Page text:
Mettez le vinaigre balsamique, le sucre, et le thym dans une poêle antiadhésives et faire chauffer jusqu'à ce que le sucre ait fondu. portez a ebullition.
Ajoutez les tomates et remuez jusqu'à ce qu'elles soient complètement enduites du sirop. retires la poêle outre du feu et placez-la de côté pour faire refroidir.

Arrangez les tomates au fond du plat beurré et versez la sauce sur le dessus.
Déroulez la pâte feuilletée et l'aplatissez dehors légèrement, decoupez un rond légèrement plus grand que le plat beurré. Placez le cercle de pate sur les tomates. Équilibrez les bords ou rempliez-les sur les côtés du plat.

Faites cuire la tarte dans le four préchauffé pendant 25 minutes, ou jusqu'à ce qu'elle soit bien levée et brun d'or.
Sortes du four, placez un grand plat sur le plat a tarte et tournez-soigneusement a l'envers de sorte que les tomates soient sur le dessus, en protégeant vos mains avec une serviette épaisse.
"Déchirez" la mozzarella en petits morceaux et places les au dessus des tomates. Garnissez avec quelques feuilles de basilic frais et une peu d'huile d'olive.

Gras 28g - Glucides 40g - Énergie 437Kcal - Protéine 9g - Sodium 3g - Fibre 3g

I Like my Pizza from Syria

Choice is a good thing but too much choice can be bad, for this very reason, pizza can be the most annoying dish on earth. 

For me, going to a pizzeria is always quite traumatic: after much humming and hawing to choose which topping I would prefer, I invariably change my mind when the waiter is about to leave the table with my order; and that is only picking the toppings, if there is also a choice of dough the whole outing turns into agony.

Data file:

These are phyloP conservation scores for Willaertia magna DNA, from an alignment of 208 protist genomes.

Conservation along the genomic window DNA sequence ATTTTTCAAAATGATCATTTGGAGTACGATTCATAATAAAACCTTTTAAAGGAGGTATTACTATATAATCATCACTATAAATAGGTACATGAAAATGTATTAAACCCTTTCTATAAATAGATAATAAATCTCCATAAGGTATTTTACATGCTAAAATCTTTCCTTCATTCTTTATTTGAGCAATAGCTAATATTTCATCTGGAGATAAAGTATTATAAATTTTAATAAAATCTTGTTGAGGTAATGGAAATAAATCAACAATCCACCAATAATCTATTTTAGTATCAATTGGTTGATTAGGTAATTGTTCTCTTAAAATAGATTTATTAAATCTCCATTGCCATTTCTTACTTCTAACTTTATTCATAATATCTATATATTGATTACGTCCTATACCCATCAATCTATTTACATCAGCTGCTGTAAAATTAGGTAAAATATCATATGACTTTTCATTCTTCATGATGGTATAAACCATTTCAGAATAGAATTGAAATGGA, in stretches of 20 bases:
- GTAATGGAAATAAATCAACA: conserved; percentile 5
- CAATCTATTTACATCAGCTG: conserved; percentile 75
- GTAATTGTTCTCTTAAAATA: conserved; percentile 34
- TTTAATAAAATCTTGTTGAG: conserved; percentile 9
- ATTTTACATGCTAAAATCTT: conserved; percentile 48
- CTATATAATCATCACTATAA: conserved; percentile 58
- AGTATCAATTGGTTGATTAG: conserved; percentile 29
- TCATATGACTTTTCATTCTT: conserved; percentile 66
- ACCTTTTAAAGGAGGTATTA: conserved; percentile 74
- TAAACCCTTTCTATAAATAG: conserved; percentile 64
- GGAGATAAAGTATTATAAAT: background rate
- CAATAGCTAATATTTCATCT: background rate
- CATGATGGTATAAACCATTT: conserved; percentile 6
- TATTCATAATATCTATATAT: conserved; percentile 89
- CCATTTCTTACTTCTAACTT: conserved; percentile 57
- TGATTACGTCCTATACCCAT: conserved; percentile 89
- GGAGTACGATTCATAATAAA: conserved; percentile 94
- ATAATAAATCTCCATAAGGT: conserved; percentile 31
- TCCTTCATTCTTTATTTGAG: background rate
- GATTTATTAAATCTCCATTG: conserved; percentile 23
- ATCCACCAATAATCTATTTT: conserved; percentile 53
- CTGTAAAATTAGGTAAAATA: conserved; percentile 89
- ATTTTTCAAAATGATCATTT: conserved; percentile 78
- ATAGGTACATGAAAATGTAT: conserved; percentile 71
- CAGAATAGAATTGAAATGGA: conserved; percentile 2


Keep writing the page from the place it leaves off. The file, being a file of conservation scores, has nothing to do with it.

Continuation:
I suspect that master pizza bakers have secret competitions somewhere in the hill around Naples to produce the most unlikely combination of toppings. I am sure they dream up silly toppings and give them Italian names. I can hear the discussions, “What about the Pomegranitela: crayfish, asparagus, and pomegranate pizza, and for this season’s vegetarian choice, the Sisistellina: salad, spring onions, spices, and to top it all . . . come on . . . why not? Be new, be trendy . . . spaghetti, that should be a winner.”

I am sorry, but I do like some things to be simple; this is why I like the pizzas in Syria – no nonsense, full of flavor, simple one-choice pizza. Some of you might say that they had the same in Morocco or in Algeria. I raise my case, across several countries one kind of pizza.

I had forgotten all about the pizza from Syria but as I was reviewing Feast Bazaar: India, Morocco, Syria by Barry Vera, I was flooded with memories of my time spent in Syria. There it was, recipe and all, I had to make it straight away and it was as delicious as I remembered. Here it is, if you would like to have a go, and if you have experienced some silly toppings, let me know with your comment.
Cinnamon Lamb Pizza with Oregano Makes 4

35g wholemeal flour
435 g plain flour, plus extra, for rolling
2 teaspoons fresh yeast
2 teaspoons sugar
21/2 teaspoons salt
420ml water
2 tablespoons olive oil, divided
1 small brown onion, finely chopped
1 teaspoon ground cinnamon
300g minced lamb4 tablespoons tomato sauce
4 balls buffalo mozzarella
2 large sprigs oregano, leaves picked

To make the pizza bases, place the flours, yeast, sugar, and 21/2 teaspoons salt into a mixer with a dough hook. With the motor running, slowly add 420ml water and 2 teaspoons of the oil. Leave the mixer on low speed for 10 minutes, or until a smooth, firm dough forms.

Divide the dough into four even portions, place on a lightly oiled tray, and cover with a damp tea towel. Leave for about 2 hours, or until the dough has doubled in size.

Roll out each portion onto a lightly floured surface to create four circles that have a 12 cm diameter and are 5mm thick. Preheat the oven to 220C (425F/Gaz7).

Heat the remaining oil in a frying pan over medium heat.

Add the onion and cinnamon and fry for about 2-3 minutes, or until the onion is soft.

Add the lamb and cook for 20-30 minutes or until it is crispy, Make sure you keep stirring the mince to break it down into small pieces. Remove from the pan and drain on paper towels.

Place the pizza bases on baking trays.